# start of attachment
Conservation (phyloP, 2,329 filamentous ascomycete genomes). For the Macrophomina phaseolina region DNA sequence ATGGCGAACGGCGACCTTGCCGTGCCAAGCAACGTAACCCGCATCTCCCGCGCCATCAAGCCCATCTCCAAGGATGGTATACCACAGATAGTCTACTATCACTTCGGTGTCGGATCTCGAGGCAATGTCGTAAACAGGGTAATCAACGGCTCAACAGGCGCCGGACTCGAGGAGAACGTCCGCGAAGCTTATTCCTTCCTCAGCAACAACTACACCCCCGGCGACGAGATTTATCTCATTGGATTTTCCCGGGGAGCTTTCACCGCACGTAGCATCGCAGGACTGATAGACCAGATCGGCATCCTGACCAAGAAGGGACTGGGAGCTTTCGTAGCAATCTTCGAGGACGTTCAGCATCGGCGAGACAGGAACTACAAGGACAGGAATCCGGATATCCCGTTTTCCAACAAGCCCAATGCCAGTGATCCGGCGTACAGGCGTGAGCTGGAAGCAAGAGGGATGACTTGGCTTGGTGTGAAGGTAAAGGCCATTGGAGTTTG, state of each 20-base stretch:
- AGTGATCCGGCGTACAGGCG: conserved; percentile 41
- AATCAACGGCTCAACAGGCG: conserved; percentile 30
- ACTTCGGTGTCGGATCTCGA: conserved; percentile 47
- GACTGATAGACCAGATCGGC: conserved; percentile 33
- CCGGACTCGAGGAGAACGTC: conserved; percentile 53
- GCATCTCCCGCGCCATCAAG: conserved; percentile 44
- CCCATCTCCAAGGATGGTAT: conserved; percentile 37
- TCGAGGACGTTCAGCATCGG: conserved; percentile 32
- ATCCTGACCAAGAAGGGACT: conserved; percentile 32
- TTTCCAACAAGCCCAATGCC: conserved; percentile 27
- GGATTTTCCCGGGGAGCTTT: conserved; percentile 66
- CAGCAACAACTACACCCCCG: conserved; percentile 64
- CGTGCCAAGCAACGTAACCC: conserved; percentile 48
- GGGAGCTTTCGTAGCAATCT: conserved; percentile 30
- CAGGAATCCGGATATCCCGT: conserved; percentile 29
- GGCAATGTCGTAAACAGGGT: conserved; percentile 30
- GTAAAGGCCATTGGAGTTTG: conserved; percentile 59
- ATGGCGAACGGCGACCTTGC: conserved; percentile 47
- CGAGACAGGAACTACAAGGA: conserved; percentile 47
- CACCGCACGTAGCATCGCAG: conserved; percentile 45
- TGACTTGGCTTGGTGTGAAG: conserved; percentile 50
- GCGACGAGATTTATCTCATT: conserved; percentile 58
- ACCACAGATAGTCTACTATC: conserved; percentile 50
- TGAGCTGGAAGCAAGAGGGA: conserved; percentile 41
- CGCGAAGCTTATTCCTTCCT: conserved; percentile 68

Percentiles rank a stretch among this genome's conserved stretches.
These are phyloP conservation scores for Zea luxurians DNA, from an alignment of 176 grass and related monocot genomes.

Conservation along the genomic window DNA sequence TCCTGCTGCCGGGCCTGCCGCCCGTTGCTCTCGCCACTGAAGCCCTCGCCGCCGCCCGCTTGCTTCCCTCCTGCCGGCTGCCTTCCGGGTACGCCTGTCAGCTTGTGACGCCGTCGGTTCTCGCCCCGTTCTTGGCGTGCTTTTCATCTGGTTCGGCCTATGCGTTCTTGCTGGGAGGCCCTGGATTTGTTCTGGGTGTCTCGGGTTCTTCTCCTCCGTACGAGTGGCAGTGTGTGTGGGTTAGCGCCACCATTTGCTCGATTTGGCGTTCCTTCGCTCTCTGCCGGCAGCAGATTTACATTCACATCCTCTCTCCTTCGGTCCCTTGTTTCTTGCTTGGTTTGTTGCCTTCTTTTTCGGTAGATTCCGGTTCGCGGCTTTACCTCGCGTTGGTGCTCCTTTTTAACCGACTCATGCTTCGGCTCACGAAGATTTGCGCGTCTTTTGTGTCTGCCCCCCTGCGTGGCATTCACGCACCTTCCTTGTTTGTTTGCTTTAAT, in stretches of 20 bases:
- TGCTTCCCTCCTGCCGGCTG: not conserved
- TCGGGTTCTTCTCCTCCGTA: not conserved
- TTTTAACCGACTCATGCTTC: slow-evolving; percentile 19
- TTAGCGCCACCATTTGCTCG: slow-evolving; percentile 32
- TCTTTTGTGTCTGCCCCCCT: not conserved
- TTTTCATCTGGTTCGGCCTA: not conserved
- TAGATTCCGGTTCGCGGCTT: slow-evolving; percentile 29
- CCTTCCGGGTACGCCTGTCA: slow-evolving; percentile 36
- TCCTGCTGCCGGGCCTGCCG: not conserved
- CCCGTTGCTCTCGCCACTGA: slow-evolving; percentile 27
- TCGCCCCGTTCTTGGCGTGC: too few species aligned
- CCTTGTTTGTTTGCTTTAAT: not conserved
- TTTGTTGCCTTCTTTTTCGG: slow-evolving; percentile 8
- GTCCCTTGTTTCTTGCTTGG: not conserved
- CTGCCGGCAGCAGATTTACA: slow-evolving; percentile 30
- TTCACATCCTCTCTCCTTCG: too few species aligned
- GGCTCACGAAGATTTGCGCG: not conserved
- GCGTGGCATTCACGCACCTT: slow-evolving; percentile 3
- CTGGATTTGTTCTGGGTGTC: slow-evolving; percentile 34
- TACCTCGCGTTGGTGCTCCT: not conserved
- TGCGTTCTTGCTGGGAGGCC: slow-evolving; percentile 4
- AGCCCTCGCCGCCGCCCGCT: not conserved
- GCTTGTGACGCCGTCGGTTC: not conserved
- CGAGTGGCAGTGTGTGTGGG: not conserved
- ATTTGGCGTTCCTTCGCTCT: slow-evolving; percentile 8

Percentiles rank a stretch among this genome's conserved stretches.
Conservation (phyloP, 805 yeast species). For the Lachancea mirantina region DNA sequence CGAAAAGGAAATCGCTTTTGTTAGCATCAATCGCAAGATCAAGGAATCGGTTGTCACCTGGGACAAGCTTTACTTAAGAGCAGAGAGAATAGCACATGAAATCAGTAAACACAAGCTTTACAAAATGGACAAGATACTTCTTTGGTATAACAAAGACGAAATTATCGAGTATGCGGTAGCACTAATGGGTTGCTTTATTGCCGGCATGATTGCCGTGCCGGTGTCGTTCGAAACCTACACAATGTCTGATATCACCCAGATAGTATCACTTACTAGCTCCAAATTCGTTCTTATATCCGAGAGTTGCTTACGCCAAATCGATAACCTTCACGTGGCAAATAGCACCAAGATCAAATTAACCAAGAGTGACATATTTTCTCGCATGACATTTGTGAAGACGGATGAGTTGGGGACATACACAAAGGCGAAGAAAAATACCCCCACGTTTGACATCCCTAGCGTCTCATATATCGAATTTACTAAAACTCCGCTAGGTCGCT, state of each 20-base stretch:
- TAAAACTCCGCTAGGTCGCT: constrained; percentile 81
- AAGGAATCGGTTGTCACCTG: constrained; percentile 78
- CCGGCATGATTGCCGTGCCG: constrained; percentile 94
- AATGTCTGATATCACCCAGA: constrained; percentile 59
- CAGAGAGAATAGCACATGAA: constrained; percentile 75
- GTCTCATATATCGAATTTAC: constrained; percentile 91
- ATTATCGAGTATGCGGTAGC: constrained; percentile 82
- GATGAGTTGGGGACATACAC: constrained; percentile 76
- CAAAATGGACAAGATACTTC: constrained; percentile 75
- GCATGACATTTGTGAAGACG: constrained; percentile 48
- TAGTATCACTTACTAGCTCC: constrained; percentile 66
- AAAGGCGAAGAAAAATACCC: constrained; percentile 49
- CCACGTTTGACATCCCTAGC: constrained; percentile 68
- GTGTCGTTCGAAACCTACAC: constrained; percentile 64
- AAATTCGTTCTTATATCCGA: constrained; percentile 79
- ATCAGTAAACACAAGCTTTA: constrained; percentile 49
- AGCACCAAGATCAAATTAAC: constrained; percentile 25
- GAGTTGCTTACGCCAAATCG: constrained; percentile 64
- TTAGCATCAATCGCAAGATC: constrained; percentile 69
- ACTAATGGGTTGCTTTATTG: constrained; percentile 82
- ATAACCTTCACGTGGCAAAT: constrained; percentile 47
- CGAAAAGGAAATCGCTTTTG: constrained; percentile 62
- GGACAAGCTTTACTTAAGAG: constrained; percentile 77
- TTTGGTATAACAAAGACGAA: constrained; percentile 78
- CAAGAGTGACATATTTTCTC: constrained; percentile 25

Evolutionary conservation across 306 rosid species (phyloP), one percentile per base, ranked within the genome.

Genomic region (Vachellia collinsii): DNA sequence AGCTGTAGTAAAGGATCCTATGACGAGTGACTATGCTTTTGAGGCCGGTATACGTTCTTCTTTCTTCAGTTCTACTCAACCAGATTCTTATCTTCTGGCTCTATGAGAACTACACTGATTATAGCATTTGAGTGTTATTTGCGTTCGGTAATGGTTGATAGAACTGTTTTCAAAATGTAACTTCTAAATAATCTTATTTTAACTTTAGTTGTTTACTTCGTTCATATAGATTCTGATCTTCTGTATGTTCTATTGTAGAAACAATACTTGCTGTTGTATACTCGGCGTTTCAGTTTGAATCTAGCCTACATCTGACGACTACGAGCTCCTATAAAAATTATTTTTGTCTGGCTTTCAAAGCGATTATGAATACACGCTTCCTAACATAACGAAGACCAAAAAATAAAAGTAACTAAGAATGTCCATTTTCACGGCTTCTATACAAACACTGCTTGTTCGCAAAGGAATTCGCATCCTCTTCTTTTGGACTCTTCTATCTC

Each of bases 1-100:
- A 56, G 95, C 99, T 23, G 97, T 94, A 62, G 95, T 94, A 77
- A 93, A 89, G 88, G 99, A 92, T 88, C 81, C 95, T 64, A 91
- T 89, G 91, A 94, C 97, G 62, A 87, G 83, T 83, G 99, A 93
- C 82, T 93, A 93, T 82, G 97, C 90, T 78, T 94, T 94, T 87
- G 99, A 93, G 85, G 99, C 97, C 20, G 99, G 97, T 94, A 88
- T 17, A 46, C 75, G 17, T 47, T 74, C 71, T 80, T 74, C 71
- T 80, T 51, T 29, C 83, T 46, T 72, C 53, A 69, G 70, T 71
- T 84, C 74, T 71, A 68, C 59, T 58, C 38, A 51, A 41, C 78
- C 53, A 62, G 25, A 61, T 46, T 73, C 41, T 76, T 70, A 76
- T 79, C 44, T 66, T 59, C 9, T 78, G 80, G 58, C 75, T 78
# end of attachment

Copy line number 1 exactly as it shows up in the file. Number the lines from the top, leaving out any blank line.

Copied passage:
Conservation (phyloP, 2,329 filamentous ascomycete genomes). For the Macrophomina phaseolina region DNA sequence ATGGCGAACGGCGACCTTGCCGTGCCAAGCAACGTAACCCGCATCTCCCGCGCCATCAAGCCCATCTCCAAGGATGGTATACCACAGATAGTCTACTATCACTTCGGTGTCGGATCTCGAGGCAATGTCGTAAACAGGGTAATCAACGGCTCAACAGGCGCCGGACTCGAGGAGAACGTCCGCGAAGCTTATTCCTTCCTCAGCAACAACTACACCCCCGGCGACGAGATTTATCTCATTGGATTTTCCCGGGGAGCTTTCACCGCACGTAGCATCGCAGGACTGATAGACCAGATCGGCATCCTGACCAAGAAGGGACTGGGAGCTTTCGTAGCAATCTTCGAGGACGTTCAGCATCGGCGAGACAGGAACTACAAGGACAGGAATCCGGATATCCCGTTTTCCAACAAGCCCAATGCCAGTGATCCGGCGTACAGGCGTGAGCTGGAAGCAAGAGGGATGACTTGGCTTGGTGTGAAGGTAAAGGCCATTGGAGTTTG, state of each 20-base stretch: